Navigating the diet world can be quite daunting, especially when it seems like a new diet book or theory is entering the market every other week. Having studied over 100 diet theories at IIN, I definitely know how overwhelming (and contradictory) all that information can be!
And just when I didn’t think I ever wanted to touch another diet book again, a friend of mine recommended that I read about The Specific Carbohydrate Diet (SCD, for short)–> a diet thought to heal the intestine through avoiding certain types of starches and sugars, while still embracing others.
What piqued my interest in this diet, is that it gives a great explanation of WHY some sugars are better than others for our bodies, and puts to rest the notion that “sugar is sugar”–> whether it comes from fruit, whole grains, or even a processed source. According to this book, our bodies do handle the sugar found in fruit differently than, say, the sugar found in chocolate.
That makes sense, doesn’t it?
The Specific Carbohydrate Diet breaks down sugar into two categories:
- Monosaccharides (single sugars)
- Disaccharides (double, or complex, sugars)
Monosaccaharides, including natural fruits and honey, require almost no digestion, meaning they are more likely to pass through the wall of the small intestine and should easily enter the bloodstream to nourish the body. Because these types of sugars are digested so easily, they are thought to cause no harm to the intestine, nor do they contribute to the feeding of microbial overgrowth in the intestine. (a controversial topic among Candida cleansing diets!)
Disaccharides, on the other hand, are complex sugars, including all grains, potatoes, lactose and more, requiring multiple digestive processes to be absorbed in the body. According to the SCD, “A poorly-functioning intestine can be easily overwhelmed by the ingestion of carbohydrates which require numerous digestive processes. The result is an environment (of fermentation) that supports overgrowth of intestinal yeast and bacteria.”
This theory around intestinal yeast and bacteria overgrowth is what really sparked my interest.
If you all remember, I tackled my own version of a Candida Cleanse last year, and I missed eating fruit dearly! While I do feel like the D4W approach to cleansing is effective, it’s certainly not the only approach to Candida Cleansing. Other cleanses, like The Body Ecology Diet, encourage the consumption of non-gluten grains daily, while others shun them completely. D4W allows for the consumption of goat cheese and dark chocolate, while many other programs say cheese and chocolate should be strictly avoided. There’s also controversy over the benefits of fermented foods while attempting to kill-off yeast. In other words, there’s a lot of contradicting information.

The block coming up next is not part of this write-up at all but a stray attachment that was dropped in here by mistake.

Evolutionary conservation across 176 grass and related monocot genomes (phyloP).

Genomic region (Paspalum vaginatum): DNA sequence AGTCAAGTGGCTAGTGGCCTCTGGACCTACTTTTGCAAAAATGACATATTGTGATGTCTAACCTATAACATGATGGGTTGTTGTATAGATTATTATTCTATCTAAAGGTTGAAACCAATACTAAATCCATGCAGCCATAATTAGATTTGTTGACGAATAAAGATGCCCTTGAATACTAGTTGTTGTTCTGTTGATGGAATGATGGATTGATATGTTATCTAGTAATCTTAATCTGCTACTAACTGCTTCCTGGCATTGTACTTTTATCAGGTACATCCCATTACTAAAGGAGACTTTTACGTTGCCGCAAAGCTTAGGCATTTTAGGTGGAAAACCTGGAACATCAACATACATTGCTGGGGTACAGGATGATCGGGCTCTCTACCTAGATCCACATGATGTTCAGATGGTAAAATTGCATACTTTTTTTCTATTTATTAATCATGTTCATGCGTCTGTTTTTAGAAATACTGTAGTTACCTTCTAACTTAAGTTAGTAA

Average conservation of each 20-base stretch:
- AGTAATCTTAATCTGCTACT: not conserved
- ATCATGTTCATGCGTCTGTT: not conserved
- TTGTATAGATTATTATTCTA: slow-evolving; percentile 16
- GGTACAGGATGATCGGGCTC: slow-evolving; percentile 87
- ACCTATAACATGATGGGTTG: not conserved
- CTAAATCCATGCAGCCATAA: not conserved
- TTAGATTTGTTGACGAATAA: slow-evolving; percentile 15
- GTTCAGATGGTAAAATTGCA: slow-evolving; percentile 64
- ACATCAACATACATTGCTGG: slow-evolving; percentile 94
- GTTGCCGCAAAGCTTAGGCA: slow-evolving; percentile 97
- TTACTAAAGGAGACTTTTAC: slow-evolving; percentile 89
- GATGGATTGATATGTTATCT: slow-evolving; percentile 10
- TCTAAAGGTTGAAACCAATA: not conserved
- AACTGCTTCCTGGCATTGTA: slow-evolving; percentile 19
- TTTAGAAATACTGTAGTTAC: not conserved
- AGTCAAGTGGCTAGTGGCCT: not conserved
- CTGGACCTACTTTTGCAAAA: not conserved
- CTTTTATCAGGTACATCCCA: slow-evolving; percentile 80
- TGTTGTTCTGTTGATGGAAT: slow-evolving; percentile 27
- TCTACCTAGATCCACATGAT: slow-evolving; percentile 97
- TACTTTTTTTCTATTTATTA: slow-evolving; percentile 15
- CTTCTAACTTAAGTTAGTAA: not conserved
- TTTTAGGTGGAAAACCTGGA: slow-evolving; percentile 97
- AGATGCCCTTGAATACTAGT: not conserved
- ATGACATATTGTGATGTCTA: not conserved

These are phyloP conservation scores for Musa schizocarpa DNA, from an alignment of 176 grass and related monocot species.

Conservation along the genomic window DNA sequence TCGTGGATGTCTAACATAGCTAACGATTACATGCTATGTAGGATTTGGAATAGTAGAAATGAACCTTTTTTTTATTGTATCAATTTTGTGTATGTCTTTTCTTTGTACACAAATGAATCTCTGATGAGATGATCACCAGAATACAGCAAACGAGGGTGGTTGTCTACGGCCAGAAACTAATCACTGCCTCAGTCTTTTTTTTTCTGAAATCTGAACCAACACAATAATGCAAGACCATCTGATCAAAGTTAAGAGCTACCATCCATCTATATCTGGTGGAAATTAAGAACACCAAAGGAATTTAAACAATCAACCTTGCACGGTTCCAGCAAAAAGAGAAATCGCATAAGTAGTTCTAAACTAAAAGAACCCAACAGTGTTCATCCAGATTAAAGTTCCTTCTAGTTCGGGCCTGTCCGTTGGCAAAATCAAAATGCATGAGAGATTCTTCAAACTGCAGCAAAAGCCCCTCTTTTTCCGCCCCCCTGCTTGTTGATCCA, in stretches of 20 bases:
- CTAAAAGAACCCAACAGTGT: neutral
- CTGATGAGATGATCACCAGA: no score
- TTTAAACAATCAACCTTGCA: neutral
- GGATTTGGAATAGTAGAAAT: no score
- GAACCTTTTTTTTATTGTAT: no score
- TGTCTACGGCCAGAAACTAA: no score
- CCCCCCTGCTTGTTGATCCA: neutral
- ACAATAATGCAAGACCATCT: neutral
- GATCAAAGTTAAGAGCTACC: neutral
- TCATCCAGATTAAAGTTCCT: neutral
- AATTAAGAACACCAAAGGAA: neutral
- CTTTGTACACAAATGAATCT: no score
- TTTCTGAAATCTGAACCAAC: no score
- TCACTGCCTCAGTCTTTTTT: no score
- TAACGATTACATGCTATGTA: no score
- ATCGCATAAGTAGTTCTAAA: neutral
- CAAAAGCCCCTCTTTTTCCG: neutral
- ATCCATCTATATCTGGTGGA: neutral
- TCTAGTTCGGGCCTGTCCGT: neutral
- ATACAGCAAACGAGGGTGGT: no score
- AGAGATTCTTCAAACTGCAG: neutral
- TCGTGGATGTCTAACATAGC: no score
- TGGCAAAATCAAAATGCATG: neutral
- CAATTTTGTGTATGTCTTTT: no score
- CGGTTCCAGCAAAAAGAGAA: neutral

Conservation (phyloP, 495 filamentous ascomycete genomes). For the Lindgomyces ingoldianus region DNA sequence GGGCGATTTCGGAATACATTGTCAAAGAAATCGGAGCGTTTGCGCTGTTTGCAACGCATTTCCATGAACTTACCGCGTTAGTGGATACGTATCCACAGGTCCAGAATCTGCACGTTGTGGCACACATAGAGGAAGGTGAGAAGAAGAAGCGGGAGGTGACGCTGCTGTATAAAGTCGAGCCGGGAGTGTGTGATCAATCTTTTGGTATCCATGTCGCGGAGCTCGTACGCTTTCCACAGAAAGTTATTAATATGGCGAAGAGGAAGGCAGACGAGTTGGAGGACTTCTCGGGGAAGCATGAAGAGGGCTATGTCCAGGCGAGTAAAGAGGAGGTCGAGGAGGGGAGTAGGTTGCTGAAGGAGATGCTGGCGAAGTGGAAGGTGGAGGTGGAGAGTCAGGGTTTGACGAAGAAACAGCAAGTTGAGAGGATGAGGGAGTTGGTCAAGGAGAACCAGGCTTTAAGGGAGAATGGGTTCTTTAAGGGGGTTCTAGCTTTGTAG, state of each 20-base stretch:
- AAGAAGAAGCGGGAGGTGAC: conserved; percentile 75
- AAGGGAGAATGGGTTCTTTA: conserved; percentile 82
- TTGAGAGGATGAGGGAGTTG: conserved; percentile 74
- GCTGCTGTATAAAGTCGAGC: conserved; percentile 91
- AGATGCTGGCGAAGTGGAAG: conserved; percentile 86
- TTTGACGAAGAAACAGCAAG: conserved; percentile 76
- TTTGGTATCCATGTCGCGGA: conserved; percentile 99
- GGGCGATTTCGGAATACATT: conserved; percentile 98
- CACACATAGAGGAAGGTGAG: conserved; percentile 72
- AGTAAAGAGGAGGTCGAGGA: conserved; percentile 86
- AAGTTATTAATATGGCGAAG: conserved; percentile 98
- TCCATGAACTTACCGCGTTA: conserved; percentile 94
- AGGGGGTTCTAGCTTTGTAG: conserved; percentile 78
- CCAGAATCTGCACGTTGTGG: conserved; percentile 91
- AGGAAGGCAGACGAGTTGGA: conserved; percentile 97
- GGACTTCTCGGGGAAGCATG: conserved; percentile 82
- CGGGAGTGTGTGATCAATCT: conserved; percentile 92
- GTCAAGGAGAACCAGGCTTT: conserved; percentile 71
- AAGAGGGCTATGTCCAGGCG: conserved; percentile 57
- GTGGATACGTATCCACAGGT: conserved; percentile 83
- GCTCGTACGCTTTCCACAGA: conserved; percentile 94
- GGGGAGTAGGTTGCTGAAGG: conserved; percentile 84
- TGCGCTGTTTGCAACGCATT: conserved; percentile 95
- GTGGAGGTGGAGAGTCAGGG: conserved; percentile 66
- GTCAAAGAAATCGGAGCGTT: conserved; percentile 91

But up to this point, almost every Candida diet I’ve read agreed on one thing–> fruit should be avoided! Simply because fruit is “sugar,” and “sugar feeds yeast.”
Well, now that we know about the difference between monosaccharides and disaccharides, we have a new debate on our hands, don’t we?
I’m not sure if I mentioned it before, but the main reason I stopped my Candida cleanse when I did, was because my skin had stopped healing well. I noticed that small scratches I had on my arms and hands (from picking up my wiggly dog!) were taking MONTHS to heal. Minor scratches, that shouldn’t have lasted for more than a few days!
You can see a few of my scratches in pictures from my best friend’s wedding last August:
Pretty bride… stupid scratches.
However, I noticed that as soon as I reintroduced fruit into my diet, my skin started healing much faster. Hello, antioxidants.
This made me think back to the days when I was eating “all raw.” My skin was naturally glowing, and healed quickly. I dropped a significant amount of weight, all while eating more calories and more natural fats than I ever had before. I always assumed the benefits were from all the raw plant enzymes I was consuming– which very well could have been the case– but it could also have been due to the fact that I was naturally adhering to the rules of the Specific Carbohydrate Diet–> without even knowing it! As a raw foodie, I was avoiding all potatoes (they don’t taste good raw), grains (again… I don’t think they taste good raw), and used raw honey as my sweetener of choice!
So, was it all the raw food making me glow, or was it the fact that I was avoiding disaccharides–> potentially healing my digestive system? Honestly, I don’t know. But, the idea that we potentially could heal microbial overgrowth, while still enjoying the natural sweetness of fruit and a variety of other delicious foods, excites me!
In fact, since Austin and I have already transitioned ourselves away from grains this year, I would probably have no problem cutting out the rest of the disaccharides in my diet for a period of time…
…except for the fact that I’m obsessed with this pudding.
(Made with purple-skinned Korean yams last night, which have a white flesh. So good!!)
Well, that and dark chocolate. 😀
So, I’m mostly sharing ideas behind The Specific Carbohydrate Diet with you today, not because I’m planning to jump into a new diet, but to shed some light on a concept that may be new to some of you reading. It was certainly new to me, and I love having a new perspective on intestinal health.
After all, our gut houses our “second brain,” so it needs to be healthy!
If you’d like to learn more about the SCD, I highly recommend reading Breaking The Vicious Cycle, by Elaine Gottschall. Not only does it include more in-depth information about how various carbohydrates are digested, it also has bunches of delicious recipes to enjoy!
Reader Feedback: I’d love to hear YOUR thoughts–> have you ever tried a diet like this? Would you be willing to try it? It’s somewhat Paleo-esque, so I wonder if that explains why the Paleo diet works so well for many people, too? Food for thought!